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HSBC is running quantum computing projects to assess the technology’s potential in areas including cyber security, fraud detection and natural language processing in the banking sector.
Working with quantum computing specialist Quantinuum, the bank will explore opportunities to use quantum computers in near and long term.
HSBC and Quantinuum will initially explore the use of quantum computing in cybersecurity to produce unpredictable cryptographic keys, before work turns to quantum machine learning and its potential in preventing fraud as quantum natural language processing.
Philip Intallura, global head of quantum technologies at HSBC, said partnership will explore the further applications of quantum technology in the financial services sector.
“Our collaboration provides us a great opportunity to access cutting-edge quantum hardware and take our use cases to a truly transformational level,” said Intallura. “We are looking forward to seeing the results of our joint work and [to bringing] long-term value to the bank.”
Ilyas Khan, chief product officer at Quantinuum, said: “As we move towards quantum computers that simply cannot be simulated by classical computers, customers will benefit from significant value in terms of innovation and knowledge.”
Quantum computers will be able to make calculations that traditional computers are fundamentally unable to do. If practical, they would mark a leap forward in computing capability far greater than that from the abacus to a modern computer.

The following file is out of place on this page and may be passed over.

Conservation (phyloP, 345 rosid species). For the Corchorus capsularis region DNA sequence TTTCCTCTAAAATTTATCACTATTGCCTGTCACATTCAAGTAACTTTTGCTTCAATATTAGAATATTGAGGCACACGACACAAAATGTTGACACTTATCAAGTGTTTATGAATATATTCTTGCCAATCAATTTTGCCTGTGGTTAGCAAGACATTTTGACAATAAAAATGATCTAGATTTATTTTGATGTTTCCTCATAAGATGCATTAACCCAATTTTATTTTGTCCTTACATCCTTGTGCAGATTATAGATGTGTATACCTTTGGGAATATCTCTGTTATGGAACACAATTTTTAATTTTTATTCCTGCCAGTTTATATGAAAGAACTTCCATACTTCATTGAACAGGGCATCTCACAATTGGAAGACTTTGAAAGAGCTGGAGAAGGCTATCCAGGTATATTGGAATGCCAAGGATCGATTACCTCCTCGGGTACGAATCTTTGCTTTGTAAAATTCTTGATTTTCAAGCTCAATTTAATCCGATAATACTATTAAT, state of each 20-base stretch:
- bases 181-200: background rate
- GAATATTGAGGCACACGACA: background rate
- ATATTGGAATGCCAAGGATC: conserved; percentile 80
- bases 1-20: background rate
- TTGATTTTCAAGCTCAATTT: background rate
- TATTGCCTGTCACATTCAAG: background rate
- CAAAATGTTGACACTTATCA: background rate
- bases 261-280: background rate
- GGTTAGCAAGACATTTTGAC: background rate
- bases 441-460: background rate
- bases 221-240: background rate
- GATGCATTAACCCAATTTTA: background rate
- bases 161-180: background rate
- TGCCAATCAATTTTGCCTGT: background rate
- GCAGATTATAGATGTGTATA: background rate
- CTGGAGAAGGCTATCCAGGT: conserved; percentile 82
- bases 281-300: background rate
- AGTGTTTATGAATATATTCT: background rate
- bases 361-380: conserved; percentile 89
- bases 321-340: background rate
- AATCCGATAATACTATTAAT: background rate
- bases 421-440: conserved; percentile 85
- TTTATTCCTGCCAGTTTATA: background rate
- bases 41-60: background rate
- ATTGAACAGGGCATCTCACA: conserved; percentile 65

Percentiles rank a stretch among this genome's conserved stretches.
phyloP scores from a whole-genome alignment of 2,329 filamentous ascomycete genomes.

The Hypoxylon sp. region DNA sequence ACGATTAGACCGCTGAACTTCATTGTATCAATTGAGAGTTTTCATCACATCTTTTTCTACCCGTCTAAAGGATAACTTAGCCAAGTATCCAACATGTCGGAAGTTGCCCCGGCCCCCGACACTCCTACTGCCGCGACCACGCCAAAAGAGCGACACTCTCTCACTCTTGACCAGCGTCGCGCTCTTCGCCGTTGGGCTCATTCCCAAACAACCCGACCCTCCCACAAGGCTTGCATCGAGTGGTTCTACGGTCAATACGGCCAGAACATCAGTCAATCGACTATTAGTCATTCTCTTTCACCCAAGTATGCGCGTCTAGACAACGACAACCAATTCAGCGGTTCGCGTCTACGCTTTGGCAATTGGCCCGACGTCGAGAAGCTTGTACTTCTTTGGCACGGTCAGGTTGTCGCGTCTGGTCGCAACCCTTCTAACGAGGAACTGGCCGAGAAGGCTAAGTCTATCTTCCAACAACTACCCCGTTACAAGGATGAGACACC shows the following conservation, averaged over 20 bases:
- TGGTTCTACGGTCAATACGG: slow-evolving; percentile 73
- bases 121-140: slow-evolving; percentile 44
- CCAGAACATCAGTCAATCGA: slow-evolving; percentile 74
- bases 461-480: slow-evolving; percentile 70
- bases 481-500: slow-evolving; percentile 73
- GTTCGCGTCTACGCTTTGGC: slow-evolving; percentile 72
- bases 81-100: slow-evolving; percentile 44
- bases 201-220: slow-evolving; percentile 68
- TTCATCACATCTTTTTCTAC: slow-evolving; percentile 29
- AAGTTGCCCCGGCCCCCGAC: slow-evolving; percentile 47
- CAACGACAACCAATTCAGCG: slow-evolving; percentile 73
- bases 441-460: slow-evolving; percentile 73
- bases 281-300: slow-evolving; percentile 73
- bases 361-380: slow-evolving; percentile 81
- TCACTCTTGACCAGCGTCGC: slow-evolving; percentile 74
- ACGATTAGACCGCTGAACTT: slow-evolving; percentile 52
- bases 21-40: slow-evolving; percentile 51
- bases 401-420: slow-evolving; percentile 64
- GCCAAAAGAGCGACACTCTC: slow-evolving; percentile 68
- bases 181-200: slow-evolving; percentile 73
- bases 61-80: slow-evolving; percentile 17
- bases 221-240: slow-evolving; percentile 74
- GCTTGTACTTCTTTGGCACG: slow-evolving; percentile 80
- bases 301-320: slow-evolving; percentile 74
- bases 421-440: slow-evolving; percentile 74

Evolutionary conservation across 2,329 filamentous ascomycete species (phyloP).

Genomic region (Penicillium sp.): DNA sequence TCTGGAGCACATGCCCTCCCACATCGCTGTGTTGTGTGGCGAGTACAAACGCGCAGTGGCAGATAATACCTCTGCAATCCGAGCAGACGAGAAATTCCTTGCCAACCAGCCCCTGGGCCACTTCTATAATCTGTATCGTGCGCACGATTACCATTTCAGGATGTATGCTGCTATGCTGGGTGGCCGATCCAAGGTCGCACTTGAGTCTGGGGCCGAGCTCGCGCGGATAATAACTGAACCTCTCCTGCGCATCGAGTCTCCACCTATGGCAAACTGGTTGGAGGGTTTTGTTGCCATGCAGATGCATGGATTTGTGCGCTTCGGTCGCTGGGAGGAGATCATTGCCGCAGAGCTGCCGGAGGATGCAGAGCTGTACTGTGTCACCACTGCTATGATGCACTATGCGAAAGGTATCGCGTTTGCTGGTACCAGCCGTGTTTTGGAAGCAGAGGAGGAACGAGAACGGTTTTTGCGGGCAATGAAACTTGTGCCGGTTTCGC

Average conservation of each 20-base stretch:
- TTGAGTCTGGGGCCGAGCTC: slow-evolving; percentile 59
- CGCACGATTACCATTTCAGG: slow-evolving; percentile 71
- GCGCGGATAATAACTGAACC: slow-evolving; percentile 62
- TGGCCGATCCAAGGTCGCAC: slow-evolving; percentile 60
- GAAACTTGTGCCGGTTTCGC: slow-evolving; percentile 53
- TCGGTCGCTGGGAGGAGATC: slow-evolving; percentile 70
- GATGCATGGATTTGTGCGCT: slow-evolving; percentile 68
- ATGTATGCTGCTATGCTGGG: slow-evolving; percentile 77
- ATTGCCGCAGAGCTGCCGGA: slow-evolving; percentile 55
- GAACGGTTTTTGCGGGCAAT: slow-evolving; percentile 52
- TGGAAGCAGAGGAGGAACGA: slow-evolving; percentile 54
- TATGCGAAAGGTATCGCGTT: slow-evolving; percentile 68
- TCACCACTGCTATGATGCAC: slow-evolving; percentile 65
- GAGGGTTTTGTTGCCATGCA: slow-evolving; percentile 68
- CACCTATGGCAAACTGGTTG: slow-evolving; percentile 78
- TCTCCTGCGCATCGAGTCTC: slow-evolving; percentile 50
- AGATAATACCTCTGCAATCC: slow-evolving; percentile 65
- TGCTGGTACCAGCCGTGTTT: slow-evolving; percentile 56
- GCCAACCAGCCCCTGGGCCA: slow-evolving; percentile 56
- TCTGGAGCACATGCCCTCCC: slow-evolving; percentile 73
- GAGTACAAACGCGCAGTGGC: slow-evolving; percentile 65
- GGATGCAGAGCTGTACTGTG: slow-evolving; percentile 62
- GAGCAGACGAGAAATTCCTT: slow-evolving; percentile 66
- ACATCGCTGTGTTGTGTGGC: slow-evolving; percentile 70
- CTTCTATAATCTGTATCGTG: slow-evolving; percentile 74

In March last year, HSBC embarked on a three-year collaboration with IBM to explore how quantum computing can benefit its business. The agreement gave it access to expertise and quantum computing systems. At the time, HSBC said it expected to apply quantum computing to pricing and portfolio management, risk and fraud detection and prevention, and will be used to support its environmental goals.
HSBC is not alone in exploring potential uses for quantum computing in the finance sector. A test done by Spanish bank BBVA in 2020 on the use of the technology for investment portfolio optimisation showed that it could be considerably faster when there are more than 100 variables in a calculation.
Meanwhile, Dutch bank ABN Amro is working with researchers to explore how the technology can be used to secure online banking, and to prove that quantum key distribution can be used to secure data traffic.
Five application areas for quantum computing
- Drug and materials discovery: Untangling the complexity of molecular and chemical interactions leading to the discovery of medicines and materials.
- Supply chain and logistics: Finding the optimal path across global systems for ultra-efficient logistics and supply chains, such as optimising fleet operations for deliveries during the holiday season.
- Financial services: Finding ways to model financial data and isolating key global risk factors to make better investments.
- Artificial intelligence (AI): Making facets of AI, such as machine learning, much more powerful when datasets can be too big, such as searching images or video.
- Cloud security: Making cloud computing more secure by using the laws of quantum physics to enhance private data safety.
Read more about quantum computing
- Crédit Agricole CIB and quantum computing specialists Pasqal and Multiverse Computing have run two experiments on quantum computing in finance.
- Mainstream quantum computing may be years away, but some companies are finding ways to pilot the technology now, to see if it can deliver tangible business benefits.
- HSBC moves to the next stage of its work with quantum computers through a deal with IBM.